ALS Association Objects to Use of ‘Failed’ Cost-effectiveness Measures
The ALS Association has formally objected to the use of two controversial measures of cost-effectiveness in the upcoming evaluations of AMX0035 and oral edaravone, which are being reviewed as treatments for amyotrophic lateral sclerosis (ALS) in the U.S.
These cost-effectiveness measures fail to value the lives of ALS patients, the objections claim.
The written objections were filed with the Institute for Clinical and Economic Review, known as ICER, during a comment period for a draft scoping document. The document outlined how the institute plans to conduct cost-effectiveness analyses of these potential ALS therapies, currently under regulatory review in the U.S.
ICER is a nonprofit organization whose assessments of cost-effectiveness increasingly influence medicines’ price negotiations and reimbursements in the U.S.
“ICER’s model is built on assumptions that don’t make sense for the ALS community, that fail to capture the engagement and value of life for people living with ALS,” Neil Thakur, PhD, the ALS Association’s chief mission officer, said in a blog post.
The targeted measures — quality adjusted life years, dubbed QALYs, and equal value life years gained, or evLYG — were previously deemed inherently discriminatory against people with disabilities by the National Council on Disability. A 2019 report by the council focused on how such measures contribute to “the historical and continued devaluation of the lives of people with disabilities,” including those with ALS.
QALYs is a measure that assigns a quality score, or health utility, to a year of life lived in certain health states, with a zero representing a year in the worst health condition and a score of 1 representing a year in perfect health.
These health utilities are based on surveys that involve mainly non-disabled people. Thus, critics say, the lives of people with disabilities are assigned a lower quality score and subsequently deemed less worthy of being extended.
In addition, quality of life improvements, even small ones, are incredibly valuable to people with disabilities, and this simply is not captured by QALYs, advocates say.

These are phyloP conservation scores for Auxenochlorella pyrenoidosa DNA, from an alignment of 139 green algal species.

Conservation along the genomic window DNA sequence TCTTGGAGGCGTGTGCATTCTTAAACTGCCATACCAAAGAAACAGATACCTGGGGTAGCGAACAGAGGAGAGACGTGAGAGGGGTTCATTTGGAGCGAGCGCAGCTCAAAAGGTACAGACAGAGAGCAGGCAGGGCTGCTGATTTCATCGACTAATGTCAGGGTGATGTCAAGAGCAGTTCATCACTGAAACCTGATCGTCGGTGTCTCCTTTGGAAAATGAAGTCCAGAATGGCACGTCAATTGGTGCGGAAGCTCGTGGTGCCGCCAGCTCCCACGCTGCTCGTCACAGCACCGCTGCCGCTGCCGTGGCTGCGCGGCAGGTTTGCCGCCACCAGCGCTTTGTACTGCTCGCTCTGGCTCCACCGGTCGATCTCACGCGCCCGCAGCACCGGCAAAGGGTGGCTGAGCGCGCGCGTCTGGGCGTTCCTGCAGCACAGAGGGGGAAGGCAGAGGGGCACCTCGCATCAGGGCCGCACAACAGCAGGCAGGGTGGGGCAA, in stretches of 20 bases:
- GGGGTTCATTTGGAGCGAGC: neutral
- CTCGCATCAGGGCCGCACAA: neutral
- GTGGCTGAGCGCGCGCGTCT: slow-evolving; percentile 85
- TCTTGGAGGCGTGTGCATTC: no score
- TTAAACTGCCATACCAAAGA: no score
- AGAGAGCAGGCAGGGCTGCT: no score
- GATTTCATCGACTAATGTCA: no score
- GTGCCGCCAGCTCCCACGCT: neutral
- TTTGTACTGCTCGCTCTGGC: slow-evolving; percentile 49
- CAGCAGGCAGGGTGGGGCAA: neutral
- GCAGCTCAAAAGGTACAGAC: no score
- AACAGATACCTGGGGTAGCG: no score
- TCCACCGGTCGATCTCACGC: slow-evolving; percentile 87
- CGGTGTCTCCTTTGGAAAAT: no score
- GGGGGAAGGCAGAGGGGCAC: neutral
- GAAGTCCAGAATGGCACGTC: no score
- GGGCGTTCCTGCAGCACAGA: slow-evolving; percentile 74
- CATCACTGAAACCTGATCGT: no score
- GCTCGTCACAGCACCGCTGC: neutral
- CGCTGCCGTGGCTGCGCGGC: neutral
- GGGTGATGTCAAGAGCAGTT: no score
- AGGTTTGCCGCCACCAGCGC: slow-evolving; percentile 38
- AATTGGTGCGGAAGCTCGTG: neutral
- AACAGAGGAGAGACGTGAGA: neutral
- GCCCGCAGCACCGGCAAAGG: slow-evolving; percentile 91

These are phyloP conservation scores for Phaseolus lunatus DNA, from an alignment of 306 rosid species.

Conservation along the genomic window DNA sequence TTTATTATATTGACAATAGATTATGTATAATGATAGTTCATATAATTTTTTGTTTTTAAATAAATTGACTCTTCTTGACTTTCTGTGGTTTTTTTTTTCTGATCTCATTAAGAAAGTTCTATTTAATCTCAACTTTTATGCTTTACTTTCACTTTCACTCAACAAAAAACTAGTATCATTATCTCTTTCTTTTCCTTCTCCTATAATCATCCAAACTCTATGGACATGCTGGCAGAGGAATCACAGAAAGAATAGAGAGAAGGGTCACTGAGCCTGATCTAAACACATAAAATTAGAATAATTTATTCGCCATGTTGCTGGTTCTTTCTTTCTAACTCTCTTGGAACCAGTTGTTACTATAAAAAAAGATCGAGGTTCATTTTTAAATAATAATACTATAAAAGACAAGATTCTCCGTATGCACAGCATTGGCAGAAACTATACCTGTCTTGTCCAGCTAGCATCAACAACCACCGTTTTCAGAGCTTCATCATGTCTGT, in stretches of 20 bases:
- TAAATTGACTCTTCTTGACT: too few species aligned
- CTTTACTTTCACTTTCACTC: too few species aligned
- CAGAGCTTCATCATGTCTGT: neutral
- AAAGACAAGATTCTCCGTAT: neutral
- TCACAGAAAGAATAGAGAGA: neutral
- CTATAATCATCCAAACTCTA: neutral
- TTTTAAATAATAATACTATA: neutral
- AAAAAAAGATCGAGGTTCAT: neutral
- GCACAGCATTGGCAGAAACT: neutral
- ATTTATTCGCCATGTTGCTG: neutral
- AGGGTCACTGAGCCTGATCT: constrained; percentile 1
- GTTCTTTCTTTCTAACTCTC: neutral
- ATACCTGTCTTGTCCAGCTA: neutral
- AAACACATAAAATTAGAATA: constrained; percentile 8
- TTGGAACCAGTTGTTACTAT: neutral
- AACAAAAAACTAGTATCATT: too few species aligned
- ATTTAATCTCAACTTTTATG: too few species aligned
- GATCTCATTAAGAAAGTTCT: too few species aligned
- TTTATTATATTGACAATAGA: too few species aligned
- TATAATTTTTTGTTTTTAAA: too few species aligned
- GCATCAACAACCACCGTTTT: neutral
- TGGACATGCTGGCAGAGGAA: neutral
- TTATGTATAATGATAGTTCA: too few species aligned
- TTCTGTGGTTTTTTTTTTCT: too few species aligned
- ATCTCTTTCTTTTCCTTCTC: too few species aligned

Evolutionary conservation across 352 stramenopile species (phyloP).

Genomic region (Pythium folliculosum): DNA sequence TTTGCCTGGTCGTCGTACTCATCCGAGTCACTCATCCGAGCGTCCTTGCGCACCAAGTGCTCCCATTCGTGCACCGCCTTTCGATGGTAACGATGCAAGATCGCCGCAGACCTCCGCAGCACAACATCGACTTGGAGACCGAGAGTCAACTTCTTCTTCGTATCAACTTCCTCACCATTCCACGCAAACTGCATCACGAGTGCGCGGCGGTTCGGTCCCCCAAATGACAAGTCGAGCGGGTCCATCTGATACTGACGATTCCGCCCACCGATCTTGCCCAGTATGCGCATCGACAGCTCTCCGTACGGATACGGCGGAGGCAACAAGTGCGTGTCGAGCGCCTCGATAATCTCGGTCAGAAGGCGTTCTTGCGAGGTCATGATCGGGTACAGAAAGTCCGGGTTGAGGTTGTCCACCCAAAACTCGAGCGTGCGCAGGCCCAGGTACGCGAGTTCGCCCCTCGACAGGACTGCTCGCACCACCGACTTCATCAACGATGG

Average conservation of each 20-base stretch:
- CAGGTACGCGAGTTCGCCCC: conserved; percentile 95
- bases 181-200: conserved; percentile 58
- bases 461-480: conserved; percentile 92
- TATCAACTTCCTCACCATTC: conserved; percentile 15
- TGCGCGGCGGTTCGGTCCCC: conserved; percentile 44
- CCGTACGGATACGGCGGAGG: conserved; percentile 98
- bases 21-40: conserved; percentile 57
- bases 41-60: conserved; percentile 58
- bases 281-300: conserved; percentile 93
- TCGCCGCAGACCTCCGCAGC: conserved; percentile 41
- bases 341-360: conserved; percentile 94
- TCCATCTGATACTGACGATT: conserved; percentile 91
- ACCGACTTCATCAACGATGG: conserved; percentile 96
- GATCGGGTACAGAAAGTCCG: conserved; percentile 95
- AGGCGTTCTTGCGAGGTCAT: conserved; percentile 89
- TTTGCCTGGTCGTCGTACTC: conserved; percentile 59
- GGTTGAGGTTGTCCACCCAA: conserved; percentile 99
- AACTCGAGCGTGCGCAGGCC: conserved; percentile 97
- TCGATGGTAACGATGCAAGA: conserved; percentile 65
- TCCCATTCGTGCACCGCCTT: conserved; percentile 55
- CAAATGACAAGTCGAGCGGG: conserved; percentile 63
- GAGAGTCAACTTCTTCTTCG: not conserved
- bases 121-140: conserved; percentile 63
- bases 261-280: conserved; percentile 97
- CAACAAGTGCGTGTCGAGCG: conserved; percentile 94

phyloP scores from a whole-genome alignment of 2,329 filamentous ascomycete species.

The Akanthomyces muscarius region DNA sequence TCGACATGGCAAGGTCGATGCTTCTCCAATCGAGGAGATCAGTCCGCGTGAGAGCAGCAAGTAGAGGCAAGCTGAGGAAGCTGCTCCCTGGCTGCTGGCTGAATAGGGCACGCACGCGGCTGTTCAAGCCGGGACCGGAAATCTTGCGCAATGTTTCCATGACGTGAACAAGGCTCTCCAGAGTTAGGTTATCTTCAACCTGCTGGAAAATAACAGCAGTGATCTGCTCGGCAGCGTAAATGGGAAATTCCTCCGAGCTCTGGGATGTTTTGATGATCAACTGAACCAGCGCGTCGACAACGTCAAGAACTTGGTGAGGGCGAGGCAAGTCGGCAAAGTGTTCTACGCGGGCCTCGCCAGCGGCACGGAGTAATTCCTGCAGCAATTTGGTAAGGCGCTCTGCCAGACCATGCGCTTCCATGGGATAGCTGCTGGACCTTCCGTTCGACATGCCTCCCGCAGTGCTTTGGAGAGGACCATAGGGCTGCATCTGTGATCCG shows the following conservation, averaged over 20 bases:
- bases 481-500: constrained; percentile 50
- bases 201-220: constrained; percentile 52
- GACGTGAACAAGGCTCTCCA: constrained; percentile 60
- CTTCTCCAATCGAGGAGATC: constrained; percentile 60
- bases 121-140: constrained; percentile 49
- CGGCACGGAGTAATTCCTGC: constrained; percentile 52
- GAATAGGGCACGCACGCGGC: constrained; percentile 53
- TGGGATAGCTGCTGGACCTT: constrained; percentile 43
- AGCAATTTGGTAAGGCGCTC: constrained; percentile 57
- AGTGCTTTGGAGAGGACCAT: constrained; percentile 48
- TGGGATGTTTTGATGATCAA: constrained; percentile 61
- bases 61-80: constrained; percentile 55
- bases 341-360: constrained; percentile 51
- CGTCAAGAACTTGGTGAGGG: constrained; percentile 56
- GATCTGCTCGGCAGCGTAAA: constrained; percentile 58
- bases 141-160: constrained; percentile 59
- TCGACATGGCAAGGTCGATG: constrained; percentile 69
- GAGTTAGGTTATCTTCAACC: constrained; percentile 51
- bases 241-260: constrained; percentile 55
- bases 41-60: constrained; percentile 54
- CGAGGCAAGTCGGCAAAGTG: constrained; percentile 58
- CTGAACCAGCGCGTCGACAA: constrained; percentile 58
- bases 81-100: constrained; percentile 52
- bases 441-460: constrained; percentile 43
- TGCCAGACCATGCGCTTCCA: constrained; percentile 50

The second measure, evLYG, was created to address objections to the use of QALYs. It is an unweighted measure of years of life extended with a particular therapy and is used by ICER as a supplement to QALYs to assess whether there are significant differences between the two measures.
However, evLYG continues to rely on health utilities that advocates say do not account for the complexity of the preferences and experiences of people with disabilities, including those with ALS.
As such, both measures fail to capture the value of life from the perspective of a person living with ALS — and the actual benefit of a therapy that could extend life by six months — the association stated in the blog post.
“Their approach to placing a value on additional months of life gained fails to fully capture the value of additional time with your family, of being able to see a child get married or a grandchild graduate from college — the things that truly give life meaning,” Thakur stated in his blog.
In its objecting comment, the ALS Association asked ICER to detail how it will measure quality of life and assign patients to health states, as well as how that aligns with ALS patients’ perspectives on the value of their quality of life and health.
The association also asked the institute to include the cost of medical and supportive caregiving in its main analysis.
“A successful ALS treatment will extend lives, improve quality of lives, and reduce acute and supportive care costs,” the association stated in its objection comment.
“All cost savings should be included in a cost-benefit analysis of the treatment – irrespective of whether the costs are arbitrarily classified as medical or non-medical,” the ALS Association wrote.
The advocacy group said in the blog post that its mission is clear: “The Association’s engagement with ICER is part of our longstanding fight to make sure promising treatments, like AMX0035 and Oral Edaravone, are available and accessible for people with ALS as quickly as possible.”
Amylyx Pharmaceuticals’ AMX0035, given twice a day by mouth or via feeding tube, is a fixed-dose combination of tauroursodeoxycholic acid and sodium phenylbutyrate. Each compound, already in clinical use, is known to be safe and well-tolerated, and to protect nerve cells from cellular stress-induced damage.
Data from the CENTAUR Phase 2/3 clinical trial (NCT03127514) and its open-label extension study (NCT03488524) showed that AMX0035 was generally safe and significantly slowed disease progression, while reducing the risk of death by 44% in ALS patients.
AMX0035’s benefits are now being confirmed in the larger PHOENIX Phase 3 trial (NCT05021536), which is recruiting up to 600 adults with ALS; more information on contacts and the current 33 study sites can be found here.
The oral formulation of edaravone (MT-1186), by Mitsubishi Tanabe Pharma America (MTPA), is designed to have a similar clinical profile to the company’s Radicava, an intravenous (into-the-vein) formulation of edaravone that has been approved in the U.S. for ALS since 2017.
Edaravone works by reducing oxidative stress, a form of cellular damage that is considered one of the causes of nerve cell death in ALS.
Radicava was previously shown to safely and effectively slow functional decline in ALS clinical trials. Interim results from the open-label Phase 3 trial (NCT04165824) demonstrated that treatment for six months with oral edaravone was generally well-tolerated.
Oral edaravone is being reviewed under priority in the U.S., with a decision expected by May 12.